M. Alexander
Wilbur Weeks
E. T. Paull, New York
This song was prompted by the reports of the Armenian massacres coming from Turkey and reflects how popular songs capitalized on contemporary events and influenced the popular sentiment in America about that tragedy. The Committee for Relief in the Near East launched a $30,000,000 campaign for Armenian and Syrian relief. One part of that campaign was the showing of the film "Ravished Armenia," produced by the National Motion Picture Committee that included "Auction of Souls." Aurora Mardiganian made personal appearances at the movie houses to raise public awareness of the situation among the "starving Armenians."

Above the title is the notation: "Specially Dedicated to Aurora Mardiganian," Inside the cover is her photo and brief resume: "The Armenian Maid. The sole survivor of the million Armenian maids who were taken by the Turks in the Great Armenian Massacres. Now appearing in the great photo play of her people's tragedy, "Auction of Souls."

Inside the back cover is "The Message of an Armenian Maid to all Sweethearts Everywhere/ When you, who are the Sweethearts of other lands, hear this beautiful melody, which tells of the love of lads and maids in my own native land, will you not make just a little room in your hearts for me? I am almost the only Armenian Maid left alive of all those who used to live and love and play in my Armenia. I had a sweetheart, too, who used to sing to me just such pretty songs as this. And I used to watch for him to come into my father's garden every night when the moon came up, and I used to make sweet plans for the time when we could walk together in a garden all our own. But our Sultan sent his soldiers through Armenia to take away all the pretty Armenian Maids, that they might be sold into the harems of the Turks. They took me, too, and killed my sweetheart just as they killed the sweethearts of all the other maids who were carried away. I was the only one who escaped to this beautiful America - but I have no sweetheart now; no one to sing pretty songs to me. Where love used to nestle in my heart there now is only the pain of memories and the lonesomeness that comes when I think of all my people lost in the Great Massacres, and of the big Sweetheart Boy who was taken from me, his own Armenian Maid. Sincerely yours, Aurora Mardiganian."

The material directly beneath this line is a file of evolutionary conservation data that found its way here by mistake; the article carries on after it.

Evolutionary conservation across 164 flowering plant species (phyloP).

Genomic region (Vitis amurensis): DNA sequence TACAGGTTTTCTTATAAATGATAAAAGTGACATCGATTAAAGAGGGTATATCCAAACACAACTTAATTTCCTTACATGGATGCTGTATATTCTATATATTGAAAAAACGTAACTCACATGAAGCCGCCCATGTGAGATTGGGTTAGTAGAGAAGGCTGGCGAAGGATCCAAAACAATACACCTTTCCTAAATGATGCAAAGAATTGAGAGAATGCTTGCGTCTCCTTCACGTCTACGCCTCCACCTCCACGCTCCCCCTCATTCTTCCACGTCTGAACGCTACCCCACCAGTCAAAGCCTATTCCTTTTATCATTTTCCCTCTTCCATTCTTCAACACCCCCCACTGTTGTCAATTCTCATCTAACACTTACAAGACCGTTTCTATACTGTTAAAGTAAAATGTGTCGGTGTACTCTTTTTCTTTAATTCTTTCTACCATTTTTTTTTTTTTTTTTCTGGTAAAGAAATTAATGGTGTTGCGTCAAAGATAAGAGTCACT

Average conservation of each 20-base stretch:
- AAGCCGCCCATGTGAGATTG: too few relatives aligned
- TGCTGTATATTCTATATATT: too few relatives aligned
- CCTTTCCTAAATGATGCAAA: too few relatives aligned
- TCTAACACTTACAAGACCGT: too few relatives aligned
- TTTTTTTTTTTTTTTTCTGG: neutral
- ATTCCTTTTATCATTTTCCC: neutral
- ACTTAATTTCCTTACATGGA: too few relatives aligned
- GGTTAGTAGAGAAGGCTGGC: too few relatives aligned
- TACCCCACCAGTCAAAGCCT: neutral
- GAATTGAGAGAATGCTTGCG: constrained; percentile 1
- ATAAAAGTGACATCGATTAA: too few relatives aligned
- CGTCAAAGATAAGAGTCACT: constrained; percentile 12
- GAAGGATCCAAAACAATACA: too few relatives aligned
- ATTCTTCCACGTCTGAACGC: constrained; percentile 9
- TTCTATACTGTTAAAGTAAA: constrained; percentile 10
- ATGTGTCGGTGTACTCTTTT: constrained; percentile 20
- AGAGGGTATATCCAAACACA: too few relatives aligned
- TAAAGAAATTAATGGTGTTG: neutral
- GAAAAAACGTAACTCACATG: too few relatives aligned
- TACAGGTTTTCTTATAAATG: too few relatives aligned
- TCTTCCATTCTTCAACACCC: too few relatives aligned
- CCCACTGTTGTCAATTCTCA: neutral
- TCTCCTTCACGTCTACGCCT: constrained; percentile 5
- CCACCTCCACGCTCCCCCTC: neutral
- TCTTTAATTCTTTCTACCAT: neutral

This song is described on the cover as an "Oriental Song and Fox-trot," hardly the type of native music of Armenia that her sweetheart would sing.

The back cover has a promotional sample of Harry Kennedy's ballad, Say "Au Revoir" But Not "Good-Bye," an interesting juxtaposition of sentiments with the cover song.

References: New York Times, Feb. 15, 1919, p. 4 and related stories in subsequent issues. See "Ravished Armenia." Cover courtesy of Bagaduce Music Lending Library.

Valley village where the grape vine grows,
Mountain summit bathed in sunlit snow,
Lovely maid I learned to love you there,
When, as children all the world was fair.

Armenian maid, for you I'm crying,
Armenian maid, for you I'm sighing,
I'll keep the vow I made when we played
Beneath the olive trees, dearest maid,
Bloom pretty flower, The sun is shining,
Behind the clouds there's a silver lining,
The skies are clearing,
Don't be afraid, my eastern queen,
Armenian Maid.

Dark your hair as purple grapes that grow,
Rosy are your cheeks like sunkiss'd snow,
Pearly teeth and smile that holds my heart,
Why, ah! why from you did I e'er part.